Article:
The phase 3 trial randomized 27,402 patients with coronary artery disease (CAD) and peripheral artery disease (PAD) to receive either rivaroxaban 2.5 mg twice daily in addition to aspirin 100 mg once daily, rivaroxaban 5 mg twice daily alone, or aspirin 100 mg once daily alone. The trial was stopped a year ahead of its scheduled completion date following a recommendation by the Data Monitoring Committee. The primary endpoint of the study was the first occurrence of either MI, stroke, or CV death. The DMC said the trial had reached its prespecified criteria for superiority.
In an open-label extension trial patients enrolled in the study will be offered rivaroxaban “owing to the magnitude of effect and the confirmation of the existing safety profile of rivaroxaban,” the companies announced.
COMPASS is the first new oral anticoagulant to be studied in this patient population, the announcement said. Full results of the study will be presented later this year at a major medical meeting.
“Although there are therapies that offer significant protection for patients with coronary or peripheral artery disease, a significant risk of heart attacks, stroke or even death remains in these high-risk patients,” said Salim Yusuf (McMaster University), Principal Investigator of the COMPASS study, in a press release issued when the trial was initiated. “This is therefore an important study, designed to investigate additional, potentially complementary, cardioprotective benefits for these patients.”
Sanjay Kaul (Cedars Sinai) said that he is “not a big fan of stopping trials for efficacy unless there is a clear cut mortality benefit despite prespecified stopping rules.” However, he pointed out that it is “not unreasonable” to stop this trial early since “there is already large safety data for rivaroxaban.”
COMPASS is the second successful 27,000 patient cardiovascular study to be announced in less than a week. On February 2 Amgen reported that the FOURIER trial with the PCSK9 inhibitor evolocumab (Repatha) had successfully met its primary endpoint.
Ethan Weiss (UCSF) tweeted out his thoughts about the trial. I asked him to summarize his thoughts for CardioBrief:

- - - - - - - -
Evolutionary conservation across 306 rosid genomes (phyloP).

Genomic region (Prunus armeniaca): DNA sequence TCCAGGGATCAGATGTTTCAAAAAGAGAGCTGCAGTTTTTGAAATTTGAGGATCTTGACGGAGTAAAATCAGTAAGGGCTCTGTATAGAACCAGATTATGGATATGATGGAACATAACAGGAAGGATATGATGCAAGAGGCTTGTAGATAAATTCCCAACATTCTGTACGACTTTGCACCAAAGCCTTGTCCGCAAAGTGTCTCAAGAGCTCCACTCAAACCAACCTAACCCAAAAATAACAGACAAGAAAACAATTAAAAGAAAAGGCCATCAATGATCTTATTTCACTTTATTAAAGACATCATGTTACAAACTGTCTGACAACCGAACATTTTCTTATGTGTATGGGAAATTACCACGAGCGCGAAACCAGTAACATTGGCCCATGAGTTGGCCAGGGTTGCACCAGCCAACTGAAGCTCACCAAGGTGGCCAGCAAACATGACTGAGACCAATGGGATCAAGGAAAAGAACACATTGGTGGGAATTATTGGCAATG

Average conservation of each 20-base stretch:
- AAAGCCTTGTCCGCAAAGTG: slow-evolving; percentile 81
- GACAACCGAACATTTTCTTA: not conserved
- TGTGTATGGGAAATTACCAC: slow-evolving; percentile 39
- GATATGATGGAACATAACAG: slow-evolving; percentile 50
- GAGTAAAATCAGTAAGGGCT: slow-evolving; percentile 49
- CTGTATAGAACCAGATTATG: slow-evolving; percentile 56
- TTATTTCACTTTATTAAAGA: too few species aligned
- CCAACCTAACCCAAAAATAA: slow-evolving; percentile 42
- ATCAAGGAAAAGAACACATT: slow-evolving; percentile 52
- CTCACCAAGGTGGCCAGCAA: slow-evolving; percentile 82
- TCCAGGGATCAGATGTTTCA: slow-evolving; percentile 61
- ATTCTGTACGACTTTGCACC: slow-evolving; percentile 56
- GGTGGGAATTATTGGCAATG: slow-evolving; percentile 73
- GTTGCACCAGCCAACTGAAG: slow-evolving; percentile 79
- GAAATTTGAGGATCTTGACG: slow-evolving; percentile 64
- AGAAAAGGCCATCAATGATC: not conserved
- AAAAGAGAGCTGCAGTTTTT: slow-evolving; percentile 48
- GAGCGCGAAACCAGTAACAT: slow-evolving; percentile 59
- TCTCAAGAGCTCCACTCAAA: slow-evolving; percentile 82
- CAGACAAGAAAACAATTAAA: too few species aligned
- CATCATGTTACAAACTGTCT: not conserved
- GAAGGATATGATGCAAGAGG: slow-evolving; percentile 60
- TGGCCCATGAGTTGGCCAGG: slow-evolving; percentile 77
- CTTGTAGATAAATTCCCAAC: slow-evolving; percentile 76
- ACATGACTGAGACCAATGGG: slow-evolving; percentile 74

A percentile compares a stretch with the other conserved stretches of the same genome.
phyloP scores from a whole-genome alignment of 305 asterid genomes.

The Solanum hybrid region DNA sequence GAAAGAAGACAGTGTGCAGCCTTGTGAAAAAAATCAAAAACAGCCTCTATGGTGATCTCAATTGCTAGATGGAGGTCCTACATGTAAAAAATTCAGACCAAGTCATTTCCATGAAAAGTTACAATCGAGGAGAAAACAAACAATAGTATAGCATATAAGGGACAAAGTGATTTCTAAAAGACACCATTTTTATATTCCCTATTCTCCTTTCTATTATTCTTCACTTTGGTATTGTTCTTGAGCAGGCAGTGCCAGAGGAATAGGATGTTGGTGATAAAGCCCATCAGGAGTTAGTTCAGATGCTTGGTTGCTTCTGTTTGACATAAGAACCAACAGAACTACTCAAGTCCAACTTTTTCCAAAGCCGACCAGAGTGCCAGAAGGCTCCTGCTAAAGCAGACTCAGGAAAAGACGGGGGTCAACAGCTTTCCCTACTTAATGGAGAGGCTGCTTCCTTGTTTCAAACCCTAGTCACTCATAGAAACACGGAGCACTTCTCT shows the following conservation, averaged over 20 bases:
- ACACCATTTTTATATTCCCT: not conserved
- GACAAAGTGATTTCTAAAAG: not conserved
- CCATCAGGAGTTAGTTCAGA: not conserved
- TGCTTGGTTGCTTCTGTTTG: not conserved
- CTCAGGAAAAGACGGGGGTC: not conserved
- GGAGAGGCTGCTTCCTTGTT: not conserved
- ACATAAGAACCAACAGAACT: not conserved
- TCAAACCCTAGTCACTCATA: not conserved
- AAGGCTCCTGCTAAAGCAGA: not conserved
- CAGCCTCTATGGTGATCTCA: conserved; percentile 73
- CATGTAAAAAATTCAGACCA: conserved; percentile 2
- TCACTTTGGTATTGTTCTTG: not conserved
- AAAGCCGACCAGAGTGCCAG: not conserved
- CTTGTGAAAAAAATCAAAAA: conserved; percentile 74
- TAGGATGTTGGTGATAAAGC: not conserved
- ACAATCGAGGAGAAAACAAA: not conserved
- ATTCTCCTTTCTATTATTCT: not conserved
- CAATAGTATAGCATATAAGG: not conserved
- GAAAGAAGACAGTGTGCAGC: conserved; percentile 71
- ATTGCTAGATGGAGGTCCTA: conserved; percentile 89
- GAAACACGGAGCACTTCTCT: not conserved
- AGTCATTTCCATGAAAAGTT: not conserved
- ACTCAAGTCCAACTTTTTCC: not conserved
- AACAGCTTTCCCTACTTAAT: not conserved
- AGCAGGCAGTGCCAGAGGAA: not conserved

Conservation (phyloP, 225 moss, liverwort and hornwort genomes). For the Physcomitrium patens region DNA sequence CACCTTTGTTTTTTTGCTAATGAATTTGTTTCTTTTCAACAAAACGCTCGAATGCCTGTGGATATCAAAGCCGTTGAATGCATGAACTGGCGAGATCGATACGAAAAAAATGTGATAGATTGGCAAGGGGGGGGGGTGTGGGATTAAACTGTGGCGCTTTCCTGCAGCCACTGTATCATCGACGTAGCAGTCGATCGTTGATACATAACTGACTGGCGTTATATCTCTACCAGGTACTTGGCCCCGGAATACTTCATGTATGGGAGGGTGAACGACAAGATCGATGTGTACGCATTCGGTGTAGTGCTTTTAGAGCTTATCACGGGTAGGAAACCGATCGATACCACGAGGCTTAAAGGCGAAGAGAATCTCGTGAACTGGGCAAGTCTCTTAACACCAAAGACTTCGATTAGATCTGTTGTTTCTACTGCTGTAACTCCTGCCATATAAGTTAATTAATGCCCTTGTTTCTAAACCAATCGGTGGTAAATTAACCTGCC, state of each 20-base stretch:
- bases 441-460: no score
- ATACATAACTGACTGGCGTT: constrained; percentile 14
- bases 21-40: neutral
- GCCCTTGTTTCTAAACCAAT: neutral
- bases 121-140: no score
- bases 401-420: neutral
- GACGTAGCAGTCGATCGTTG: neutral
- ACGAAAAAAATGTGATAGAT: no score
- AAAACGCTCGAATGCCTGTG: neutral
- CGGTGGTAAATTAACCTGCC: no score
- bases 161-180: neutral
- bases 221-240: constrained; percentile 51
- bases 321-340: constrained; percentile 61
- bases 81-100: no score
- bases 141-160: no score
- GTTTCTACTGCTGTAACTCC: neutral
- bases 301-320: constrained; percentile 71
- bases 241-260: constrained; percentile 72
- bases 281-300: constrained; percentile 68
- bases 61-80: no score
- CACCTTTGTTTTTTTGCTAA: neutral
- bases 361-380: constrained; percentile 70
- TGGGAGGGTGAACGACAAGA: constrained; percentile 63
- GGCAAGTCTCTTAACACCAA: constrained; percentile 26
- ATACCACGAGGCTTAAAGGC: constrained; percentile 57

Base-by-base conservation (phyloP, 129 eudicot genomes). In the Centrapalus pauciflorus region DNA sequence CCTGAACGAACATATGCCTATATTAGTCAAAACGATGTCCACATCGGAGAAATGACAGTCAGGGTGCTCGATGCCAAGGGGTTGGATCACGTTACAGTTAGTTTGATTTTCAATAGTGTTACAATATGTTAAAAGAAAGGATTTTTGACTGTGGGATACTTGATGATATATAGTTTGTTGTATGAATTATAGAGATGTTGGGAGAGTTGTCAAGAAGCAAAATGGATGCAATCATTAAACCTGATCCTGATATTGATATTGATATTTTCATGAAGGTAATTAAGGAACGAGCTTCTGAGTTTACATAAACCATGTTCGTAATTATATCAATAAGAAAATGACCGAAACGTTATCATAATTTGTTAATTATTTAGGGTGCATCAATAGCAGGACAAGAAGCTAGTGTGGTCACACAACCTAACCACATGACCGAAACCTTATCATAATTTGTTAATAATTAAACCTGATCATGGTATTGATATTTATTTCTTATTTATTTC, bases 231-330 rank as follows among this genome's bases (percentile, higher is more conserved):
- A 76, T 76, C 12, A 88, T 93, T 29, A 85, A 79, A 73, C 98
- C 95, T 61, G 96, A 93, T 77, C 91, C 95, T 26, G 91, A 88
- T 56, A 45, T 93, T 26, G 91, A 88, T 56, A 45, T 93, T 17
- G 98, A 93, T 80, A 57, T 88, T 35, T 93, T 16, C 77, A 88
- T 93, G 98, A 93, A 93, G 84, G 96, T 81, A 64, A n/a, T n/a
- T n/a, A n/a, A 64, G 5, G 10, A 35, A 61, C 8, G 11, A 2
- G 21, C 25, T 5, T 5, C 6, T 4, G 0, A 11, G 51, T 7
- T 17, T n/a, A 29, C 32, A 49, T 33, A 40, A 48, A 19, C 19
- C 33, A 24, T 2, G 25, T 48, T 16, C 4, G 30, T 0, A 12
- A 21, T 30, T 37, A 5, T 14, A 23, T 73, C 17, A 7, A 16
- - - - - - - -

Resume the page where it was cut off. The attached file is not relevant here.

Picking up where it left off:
“We have known for 15 years that adding oral anticoagulants in high risk (ACS or secondary prevention patients) reduces events. It comes at cost of bleeding. This was seen clearly in WARIS II and in TIMI51. In WARIS II, the INR was high. In TIMI51, 93% of patients were on P2Y12 antagonists. So here, they set up a trial to test the lower dose rivaroxaban (2.5mg BID) + asa versus the higher dose (5mg BID) without asa versus aspirin alone. Again and importantly, P2Y12 use was excluded. The devil will be in the details. I am not at all surprised there was efficacy. We have seen that twice. The big question is, does removal of P2Y12 antagonist confer lower risk of bleeding?
So when we see, we will be left with an interesting set of questions. Assuming (big assumption) there is no significant bleeding in at least the 2.5 riva bid + asa arm versus ASA alone, here are the big ones:
- How many patients will there who will meet these criteria? i.e., will there be a lot of people walking around out there off P2Y12 but meeting inclusion criteria here? Again, ACS and stable CAD + stent will be excluded for at least a year.
- Will doctors remember to add riva 2.5 to standard therapy in patients who have completed P2Y12 therapy or were not on it?
- Will this basically be a direct comparison to CHARISMA? And in this case, will the data be better for safety and efficacy?
I don’t know. I am very curious to see how this plays out. It might be that this proves to be a more efficacious and even safer option than aspirin and P2Y12 in higher risk people. As always, need to see the data!
This article has been republished from Larry’s blog CardioBrief as part of a licensing agreement between Everyday Health and the limbic.